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MAC address

In computer networking a media access control address (MAC address) is a unique identifier attached to most forms of networking equipment. Most layer 2 network protocols use one of three numbering spaces managed by the IEEE: MAC-48, EUI-48, and EUI-64, which are designed to be globally unique. Not all communications protocols use MAC addresses, and not all protocols which do require such globally unique identifiers. The IEEE claims trademarks on the names "EUI-48" and "EUI-64". (The "EUI" stands for Extended Unique Identifier.)


Address details

The original IEEE 802 MAC address, now officially called "MAC-48", comes from the Ethernet specification. Since the original designers of Ethernet had the foresight to use a 48 bit address space, there are potentially 248 or 281,474,976,710,656 possible MAC addresses.

All three numbering systems use the same format, and differ only in the length of the identifier. The first three octets (in transmission order) identify the organization which issued the identifier, and are known as the Organisational Unique Identifier (OUI). The following three (MAC-48 and EUI-48) or five (EUI-64) octets are assigned by that organization in nearly any manner they please, subject to the constraint of uniqueness. The IEEE expects the MAC-48 space to be exhausted no sooner than the year 2100; EUI-64s are not expected to run out.

MAC addresses permanently attached to a product by the manufacturer are known as "burned-in addresses" (BIA) or sometimes as "Universally Administered Addresses" (UAA). The BIA can be overridden with a "Locally Administered Address" (LAA). The following technologies use the MAC-48 identifier format:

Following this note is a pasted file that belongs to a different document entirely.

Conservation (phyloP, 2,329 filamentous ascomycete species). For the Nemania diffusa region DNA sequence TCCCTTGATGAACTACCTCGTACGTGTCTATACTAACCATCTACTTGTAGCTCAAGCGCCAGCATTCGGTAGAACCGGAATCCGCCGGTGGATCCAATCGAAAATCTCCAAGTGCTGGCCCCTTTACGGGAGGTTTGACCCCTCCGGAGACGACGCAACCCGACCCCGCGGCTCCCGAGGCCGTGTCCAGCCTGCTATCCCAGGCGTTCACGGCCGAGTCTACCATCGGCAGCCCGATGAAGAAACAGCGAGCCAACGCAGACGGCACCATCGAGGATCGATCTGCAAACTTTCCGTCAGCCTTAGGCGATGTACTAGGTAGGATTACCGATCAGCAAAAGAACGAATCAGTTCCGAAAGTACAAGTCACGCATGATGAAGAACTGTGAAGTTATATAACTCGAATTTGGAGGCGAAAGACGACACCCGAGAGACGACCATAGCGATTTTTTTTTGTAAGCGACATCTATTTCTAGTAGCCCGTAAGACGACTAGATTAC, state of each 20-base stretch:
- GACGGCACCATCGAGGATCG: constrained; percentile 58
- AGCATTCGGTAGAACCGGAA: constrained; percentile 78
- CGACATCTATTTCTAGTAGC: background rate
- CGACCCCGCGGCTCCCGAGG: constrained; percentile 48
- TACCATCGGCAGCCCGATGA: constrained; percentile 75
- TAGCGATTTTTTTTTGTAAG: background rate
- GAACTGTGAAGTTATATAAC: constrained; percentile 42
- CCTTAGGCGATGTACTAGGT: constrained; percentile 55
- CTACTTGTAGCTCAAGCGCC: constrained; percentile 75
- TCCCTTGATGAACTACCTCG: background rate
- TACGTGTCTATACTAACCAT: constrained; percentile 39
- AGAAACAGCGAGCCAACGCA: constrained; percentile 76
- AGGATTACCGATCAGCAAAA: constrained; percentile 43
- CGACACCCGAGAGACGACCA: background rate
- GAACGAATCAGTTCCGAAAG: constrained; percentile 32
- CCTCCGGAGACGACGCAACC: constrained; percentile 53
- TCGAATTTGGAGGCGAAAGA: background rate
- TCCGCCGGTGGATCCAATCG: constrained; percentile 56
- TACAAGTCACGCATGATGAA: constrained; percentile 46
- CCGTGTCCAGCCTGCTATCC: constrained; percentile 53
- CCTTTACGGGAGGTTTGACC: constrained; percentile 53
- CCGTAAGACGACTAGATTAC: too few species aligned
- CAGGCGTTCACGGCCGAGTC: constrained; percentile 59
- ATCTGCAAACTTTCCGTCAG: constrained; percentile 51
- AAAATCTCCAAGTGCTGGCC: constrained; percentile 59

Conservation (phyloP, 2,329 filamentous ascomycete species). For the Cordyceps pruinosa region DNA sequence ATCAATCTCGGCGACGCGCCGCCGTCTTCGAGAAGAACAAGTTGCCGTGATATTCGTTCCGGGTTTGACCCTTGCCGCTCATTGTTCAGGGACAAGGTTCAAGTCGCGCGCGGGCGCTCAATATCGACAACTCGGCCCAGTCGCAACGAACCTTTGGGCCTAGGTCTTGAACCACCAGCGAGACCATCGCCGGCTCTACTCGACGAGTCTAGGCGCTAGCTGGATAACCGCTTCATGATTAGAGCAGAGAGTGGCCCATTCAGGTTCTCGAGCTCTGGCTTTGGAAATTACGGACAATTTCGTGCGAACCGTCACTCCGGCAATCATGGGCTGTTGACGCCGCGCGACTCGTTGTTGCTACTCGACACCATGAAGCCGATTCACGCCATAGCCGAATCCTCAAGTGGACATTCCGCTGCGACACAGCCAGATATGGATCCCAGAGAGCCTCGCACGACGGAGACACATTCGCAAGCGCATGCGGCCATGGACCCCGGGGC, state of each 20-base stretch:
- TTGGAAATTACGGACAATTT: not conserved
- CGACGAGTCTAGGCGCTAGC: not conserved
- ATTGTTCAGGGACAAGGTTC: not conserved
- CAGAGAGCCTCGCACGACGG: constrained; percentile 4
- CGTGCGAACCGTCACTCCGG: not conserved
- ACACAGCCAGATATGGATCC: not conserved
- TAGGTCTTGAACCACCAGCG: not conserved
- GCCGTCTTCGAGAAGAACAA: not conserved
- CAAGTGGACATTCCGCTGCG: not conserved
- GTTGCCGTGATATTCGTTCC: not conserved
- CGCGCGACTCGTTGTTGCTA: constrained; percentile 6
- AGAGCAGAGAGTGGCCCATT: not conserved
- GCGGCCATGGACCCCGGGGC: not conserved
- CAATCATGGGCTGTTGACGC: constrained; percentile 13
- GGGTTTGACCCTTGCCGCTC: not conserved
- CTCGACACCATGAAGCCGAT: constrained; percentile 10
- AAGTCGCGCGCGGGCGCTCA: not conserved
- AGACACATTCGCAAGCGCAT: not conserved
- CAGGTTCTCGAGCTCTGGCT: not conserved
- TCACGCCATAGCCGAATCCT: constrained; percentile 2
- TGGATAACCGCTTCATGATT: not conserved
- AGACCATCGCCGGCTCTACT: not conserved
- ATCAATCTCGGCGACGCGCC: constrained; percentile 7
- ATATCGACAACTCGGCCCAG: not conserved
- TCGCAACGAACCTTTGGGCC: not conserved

The distinction between EUI-48 and MAC-48 identifiers is purely semantic: MAC-48 is used for network hardware; EUI-48 is used to identify other sorts of devices and software. (Thus, by definition, an EUI-48 is not in fact a "MAC address", although it is syntactically indistinguishable from one and assigned from the same numbering space.)

EUI-64 identifiers are used in:

  • FireWire
  • IPv6 (as the low-order 64 bits of a unicast network address)

The IEEE has built in several special address types to allow more than one Network Interface Card to be addressed at one time:

  • The broadcast address, all one bits, is received by all stations on a local area network.
  • Multicast addresses, used with both Ethernet and FDDI, are received by stations on a LAN which have been configured to do so. Multicast addresses have the least-significant bit of their first octet set to one.
  • Functional addresses identify one of more Token Ring NICs that provide a particular service, defined in IEEE 802.5 .

In addition, the EUI-64 numbering system encompasses both MAC-48 and EUI-48 identifiers by a simple translation mechanism. To convert a MAC-48 into an EUI-64, copy the OUI, append the two octets 'FF-FF', and then copy the organization-specified part. To convert an EUI-48 into an EUI-64, the same process is used, but the sequence inserted is 'FF-FE'. In both cases, the process can be trivially reversed when necessary. Organizations issuing EUI-64s are cautioned against issuing identifiers which would be confused with these forms. The IEEE's policy is to discourage new uses of 48-bit identifiers in favor of the EUI-64 system.

Printed format

The standard format for printing MAC-48 addresses in human-readable media is three groups of four hexadecimal digits, separated by dots (.), in transmission order; e.g., 0123.4567.89ab. However, very few products do this. The most common format is six groups of two hexadecimal digits, separated by colons (:) or hyphens (-), still in transmission order, as in 01-23-45-67-89-ab or 01:23:45:67:89:ab; this form is also commonly used for EUI-64.